consolidation of this spectrum with the adjacent 10 megahertz of public safety broadband spectrum
designated by the Commission in 2007.19 The Public Safety Spectrum Act did not change the position or
status of the 700 MHz narrowband spectrum, but Section 6102 of the Act states that “[t]he Commission
may allow the [700 MHz] narrowband spectrum to be used in a flexible manner, including usage for
public safety broadband communications, subject to such technical and interference protection measures
as the Commission may require.”20
8.
The following figures depict the shift and consolidation of the 700 MHz public safety
narrowband spectrum since 2007:

15 See Public Safety and Homeland Security Bureau Seeks Comment on the Technical and Operational Feasibility of
Enabling Flexible Use of the 700 MHz Public Safety Narrowband Allocation and Guard Band for Broadband
Services, Public Notice, 25 FCC Rcd 13634 (2010).
16 Id.
17 Middle Class Tax Relief and Job Creation Act of 2012, Pub. L. No. 112-96, 126 Stat. 156 (2012) (Public Safety
Spectrum Act).
18 See id. § 6101. The Commission has reallocated the D Block as directed by the statute. See Implementing Public
Safety Broadband Provisions of the Middle Class Tax Relief and Job Creation Act of 2012, PS Docket No. 12-94,
Report and Order, 27 FCC Rcd 10953, 10956-57 (PSHSB 2012).
19 See Public Safety Spectrum Act, §§ 6201(a), 6202 and 6204(a); see also id. § 6001(2) (defining “700 MHz D
Block spectrum”) and (14) (defining “existing public safety broadband spectrum”).
20 Public Safety Spectrum Act, § 6102.
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III.

SEVENTH REPORT AND ORDER

9.
In this Seventh Report and Order, we resolve the proposals considered in the Seventh
NPRM that affect the consolidated 700 MHz narrowband spectrum. We do not address the proposals in
the Seventh NPRM that related to the former 700 MHz wideband channels, because the elimination of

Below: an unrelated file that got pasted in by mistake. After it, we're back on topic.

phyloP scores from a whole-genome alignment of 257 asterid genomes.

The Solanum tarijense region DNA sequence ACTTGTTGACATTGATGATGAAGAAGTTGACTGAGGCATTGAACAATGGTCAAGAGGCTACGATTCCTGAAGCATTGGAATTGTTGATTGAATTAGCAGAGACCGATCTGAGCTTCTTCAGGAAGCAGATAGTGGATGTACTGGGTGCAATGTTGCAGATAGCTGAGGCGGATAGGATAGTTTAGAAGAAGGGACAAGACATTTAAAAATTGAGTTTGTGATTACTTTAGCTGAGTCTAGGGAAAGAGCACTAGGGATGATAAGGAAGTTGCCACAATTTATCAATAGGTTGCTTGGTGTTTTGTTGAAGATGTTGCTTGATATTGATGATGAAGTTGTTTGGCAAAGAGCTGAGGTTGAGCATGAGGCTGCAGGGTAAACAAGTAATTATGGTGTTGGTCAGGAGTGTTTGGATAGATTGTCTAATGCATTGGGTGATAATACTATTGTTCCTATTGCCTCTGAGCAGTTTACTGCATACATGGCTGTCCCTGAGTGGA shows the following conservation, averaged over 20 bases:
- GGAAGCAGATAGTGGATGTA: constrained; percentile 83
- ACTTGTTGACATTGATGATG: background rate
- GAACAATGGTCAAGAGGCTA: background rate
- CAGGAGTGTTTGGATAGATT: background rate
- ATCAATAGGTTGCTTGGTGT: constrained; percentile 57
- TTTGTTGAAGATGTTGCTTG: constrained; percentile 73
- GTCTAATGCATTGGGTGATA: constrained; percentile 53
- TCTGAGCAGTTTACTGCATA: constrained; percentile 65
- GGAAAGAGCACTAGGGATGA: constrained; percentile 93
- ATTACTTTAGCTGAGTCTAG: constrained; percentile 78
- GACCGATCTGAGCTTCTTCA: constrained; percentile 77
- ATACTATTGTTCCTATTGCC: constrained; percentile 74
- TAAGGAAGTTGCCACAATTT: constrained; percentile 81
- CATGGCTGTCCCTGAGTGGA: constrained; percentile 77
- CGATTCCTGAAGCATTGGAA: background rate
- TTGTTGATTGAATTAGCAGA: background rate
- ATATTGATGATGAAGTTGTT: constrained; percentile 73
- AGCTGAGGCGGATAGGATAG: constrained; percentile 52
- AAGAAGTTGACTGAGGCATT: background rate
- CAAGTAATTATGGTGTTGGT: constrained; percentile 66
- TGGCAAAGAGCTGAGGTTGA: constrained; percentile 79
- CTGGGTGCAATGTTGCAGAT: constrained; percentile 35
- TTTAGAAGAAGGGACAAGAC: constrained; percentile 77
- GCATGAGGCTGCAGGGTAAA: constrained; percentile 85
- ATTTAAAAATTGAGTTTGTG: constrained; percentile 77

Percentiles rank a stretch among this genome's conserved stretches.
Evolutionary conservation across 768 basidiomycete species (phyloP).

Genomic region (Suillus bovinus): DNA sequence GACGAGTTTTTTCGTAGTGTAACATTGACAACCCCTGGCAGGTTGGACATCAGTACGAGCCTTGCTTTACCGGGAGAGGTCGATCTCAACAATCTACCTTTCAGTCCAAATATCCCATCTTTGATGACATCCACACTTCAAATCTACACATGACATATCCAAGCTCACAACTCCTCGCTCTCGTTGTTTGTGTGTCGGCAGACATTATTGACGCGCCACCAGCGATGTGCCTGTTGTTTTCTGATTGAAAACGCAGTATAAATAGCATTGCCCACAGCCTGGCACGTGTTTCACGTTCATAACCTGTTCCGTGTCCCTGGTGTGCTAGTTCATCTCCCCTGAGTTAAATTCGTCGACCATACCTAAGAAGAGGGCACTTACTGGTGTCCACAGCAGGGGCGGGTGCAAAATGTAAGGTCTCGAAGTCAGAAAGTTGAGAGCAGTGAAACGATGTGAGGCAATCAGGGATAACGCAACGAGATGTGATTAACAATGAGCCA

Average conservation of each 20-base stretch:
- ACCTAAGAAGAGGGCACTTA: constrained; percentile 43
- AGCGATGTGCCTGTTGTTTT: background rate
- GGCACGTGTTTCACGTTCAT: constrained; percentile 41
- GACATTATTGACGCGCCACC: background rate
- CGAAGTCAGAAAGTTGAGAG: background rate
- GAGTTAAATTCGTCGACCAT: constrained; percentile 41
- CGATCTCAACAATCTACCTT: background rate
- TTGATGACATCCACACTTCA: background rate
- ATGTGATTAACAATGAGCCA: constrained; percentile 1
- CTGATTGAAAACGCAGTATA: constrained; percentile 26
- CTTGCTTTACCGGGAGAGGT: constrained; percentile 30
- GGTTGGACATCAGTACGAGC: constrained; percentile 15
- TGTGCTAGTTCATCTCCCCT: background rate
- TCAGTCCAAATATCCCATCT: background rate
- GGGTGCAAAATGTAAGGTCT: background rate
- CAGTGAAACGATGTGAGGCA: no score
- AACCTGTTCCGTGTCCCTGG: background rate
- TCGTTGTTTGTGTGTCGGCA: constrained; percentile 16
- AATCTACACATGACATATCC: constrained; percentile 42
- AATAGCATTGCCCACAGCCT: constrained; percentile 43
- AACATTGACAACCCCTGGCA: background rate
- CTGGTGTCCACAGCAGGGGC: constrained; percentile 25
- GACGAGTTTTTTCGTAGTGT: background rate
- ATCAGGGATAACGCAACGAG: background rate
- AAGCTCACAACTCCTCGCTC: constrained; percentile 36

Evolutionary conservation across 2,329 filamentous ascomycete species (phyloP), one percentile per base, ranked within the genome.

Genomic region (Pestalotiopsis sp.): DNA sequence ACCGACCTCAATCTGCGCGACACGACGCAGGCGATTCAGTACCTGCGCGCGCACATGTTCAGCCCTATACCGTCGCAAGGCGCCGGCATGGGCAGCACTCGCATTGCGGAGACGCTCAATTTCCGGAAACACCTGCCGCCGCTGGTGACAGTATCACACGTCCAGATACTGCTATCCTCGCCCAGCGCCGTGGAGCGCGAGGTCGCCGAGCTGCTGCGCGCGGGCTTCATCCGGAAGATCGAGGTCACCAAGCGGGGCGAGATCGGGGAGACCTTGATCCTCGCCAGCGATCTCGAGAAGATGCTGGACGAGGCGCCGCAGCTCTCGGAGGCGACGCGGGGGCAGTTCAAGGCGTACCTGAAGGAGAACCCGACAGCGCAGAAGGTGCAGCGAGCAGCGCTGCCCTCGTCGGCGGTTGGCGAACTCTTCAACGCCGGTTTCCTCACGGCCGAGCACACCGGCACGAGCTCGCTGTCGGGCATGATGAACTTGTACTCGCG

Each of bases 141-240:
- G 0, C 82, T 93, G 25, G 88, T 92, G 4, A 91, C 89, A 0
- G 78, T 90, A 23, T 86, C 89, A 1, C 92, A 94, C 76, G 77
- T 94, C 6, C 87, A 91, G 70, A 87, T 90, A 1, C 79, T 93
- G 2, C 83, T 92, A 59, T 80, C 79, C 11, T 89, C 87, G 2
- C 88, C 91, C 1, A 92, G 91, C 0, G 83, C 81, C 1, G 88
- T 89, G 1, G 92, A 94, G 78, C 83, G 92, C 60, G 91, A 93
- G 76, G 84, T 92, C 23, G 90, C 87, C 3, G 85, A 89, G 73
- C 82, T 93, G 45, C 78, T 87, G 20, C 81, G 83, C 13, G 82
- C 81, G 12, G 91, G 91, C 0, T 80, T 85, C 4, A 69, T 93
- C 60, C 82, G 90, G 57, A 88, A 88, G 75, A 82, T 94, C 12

wideband channels as part of the reconfiguration of the 700 MHz band in the 700 MHz Second Report
and Order
renders these portions of the Seventh NPRM moot.

A.

700 MHz Narrowband Spectrum
1.

Technical Rules

a.

Relaxing ACP Limits for Base Station Emissions into the Paired
Receive Band

10.
Background. Section 90.543(a) of the Commission’s rules establishes adjacent channel
power (ACP) emission limits for 700 MHz narrowband base station transmitters.21 The ACP limits are

21 An ACP emission limit is based upon the absolute and relative levels of coupled power as a function of frequency
that ensures that the adjacent channel interference potential of transmitters at various bandwidths is consistent and
predictable. See Development of Operational, Technical and Spectrum Requirements For Meeting Federal, State
and Local Public Safety Agency Communication Requirements Through the Year 2010, WT Docket No. 96-86,
Sixth Notice of Proposed Rulemaking, 17 FCC Rcd 19303, 19304 ¶ 3 (2002) (citing First Report and Order, 14 FCC
Rcd 214 ¶ 138) (Sixth Notice).
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designed to reduce unwanted emissions from base station transmitters operating in the 769-775 MHz
band into adjacent channels and other parts of the spectrum, including emissions into the 799-805 MHz
band in which 700 MHz narrowband mobile units transmit and base stations receive (paired receive